Lawn weeding questions

My large backyard is constantly infested with weeds. It is mostly grass rather than lawn. I can't use herbicides because my backyard borders a wild bird sanctuary and lake. What do you suggest for getting rid of the weeds? I have used a handy tool called the Weed Popper, but it's tines are too far apart and often miss the roots of the weeds. Also can weeds like dandelions reroot themselves if they are left on top of the ground? Thanks for any advice.
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tenplay wrote:

What do the bird sanctuary and lake have to do with prohibiting your use of herbicides? If you're careful and follow label directions you should have no problem.
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Crash Street Kidde wrote:

It is one of the homeowner association rules around here.
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tenplay wrote:

then sell your house and move away. you don't want to be around people like that.
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Are you sure the homeowner association is still in effect? If they are, contact them and ask them about using herbicides.
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You're kidding! A homeowners' association that prohibits weedkillers? Are you sure you understand this correctly? Maybe the prohibition is against Agent Orange, but I've never heard of a group interested in making rules that would require everyone to get out and dig.
Re: your original query, dandelions will re-grow from even the smallest fragment of root. And how come you're digging them up and leaving them on top of the ground? They can certainly produce seed from already-mature blossoms after they've been dug up but not disposed of.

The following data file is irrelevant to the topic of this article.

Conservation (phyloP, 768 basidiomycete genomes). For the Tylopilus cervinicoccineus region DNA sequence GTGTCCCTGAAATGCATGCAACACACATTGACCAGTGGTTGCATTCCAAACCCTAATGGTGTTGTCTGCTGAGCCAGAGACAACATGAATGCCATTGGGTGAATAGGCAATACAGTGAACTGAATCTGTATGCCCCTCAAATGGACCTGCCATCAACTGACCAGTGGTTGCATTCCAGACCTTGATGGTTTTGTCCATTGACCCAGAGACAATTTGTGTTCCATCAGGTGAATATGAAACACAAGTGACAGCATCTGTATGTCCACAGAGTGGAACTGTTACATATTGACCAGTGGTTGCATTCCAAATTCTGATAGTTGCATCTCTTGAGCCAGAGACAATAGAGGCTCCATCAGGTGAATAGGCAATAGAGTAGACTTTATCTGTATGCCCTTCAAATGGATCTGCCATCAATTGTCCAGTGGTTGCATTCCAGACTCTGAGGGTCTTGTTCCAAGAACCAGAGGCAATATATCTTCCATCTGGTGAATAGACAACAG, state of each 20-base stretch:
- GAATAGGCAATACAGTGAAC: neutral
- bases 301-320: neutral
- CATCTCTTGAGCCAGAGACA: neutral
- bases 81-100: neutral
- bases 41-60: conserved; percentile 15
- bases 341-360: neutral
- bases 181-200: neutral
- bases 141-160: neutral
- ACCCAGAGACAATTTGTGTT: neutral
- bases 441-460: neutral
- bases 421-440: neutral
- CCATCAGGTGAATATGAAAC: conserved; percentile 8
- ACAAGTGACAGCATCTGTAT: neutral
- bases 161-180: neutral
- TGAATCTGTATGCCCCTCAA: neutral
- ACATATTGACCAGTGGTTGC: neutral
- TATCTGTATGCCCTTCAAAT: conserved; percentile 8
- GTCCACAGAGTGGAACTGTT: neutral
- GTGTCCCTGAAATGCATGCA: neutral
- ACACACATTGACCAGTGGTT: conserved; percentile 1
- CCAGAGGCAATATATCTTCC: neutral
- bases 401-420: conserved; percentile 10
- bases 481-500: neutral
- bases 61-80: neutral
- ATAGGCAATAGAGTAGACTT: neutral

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you are very unlucky. Most HOA actually force people to poison their backyard, and many forbid vegetable gardens. These may be the HOAs you want.
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Crash Street Kidde wrote:

In some places it's illegal to use certain chemicals within a certain distance of environmentally sensitive zones such as protected habitats, streams, or lakes.
Basically, there are a number of choices: 1. Continue to weed individual weeds by hand, 2. Overseed densely enough to choke-out annual weeds, and pull the perennial weeds by hand, 3. Take out the lawn, and replace it with a fully maintained bed (which really does take less time than lawn), 4. Take out the lawn, and cultivate a more natural culture, such as wild flowers or grasses, 5. Move
It's nice to get out of the city, and into wide-open space. Why not enjoy nature? Suburban sprawl is often represented by the encroachment of pavement and buildings, but lawns are artificial things, too.
If you use your lawn, for example, as a field where kids can play sports that take space like football, soccer, or baseball, then a large lawn is serving a purpose, and is probably worth the time to maintain it. But if your lawn's only function is to be looked at -- well, that's a lot of work just to have something to look at. And is a large, empty lawn really that attractive? No more than a parking lot painted green.
Before you proceed, think about what you need, what you like, and how much time and money you want to put into maintaining it. And with restrictions on the use of chemicals, the money may go down, but the time will go way up for a lawn. And if you don't have that kind of time, the money can go through the roof if you need to hire someone to help.
Of course if the homeowners association also insists that it has to stay plain lawn, and can't be converted to something more appropriate, then maybe it is time to consider moving somewhere else. Being a slave to a lawn too big to maintain is no way to live.
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Warren H.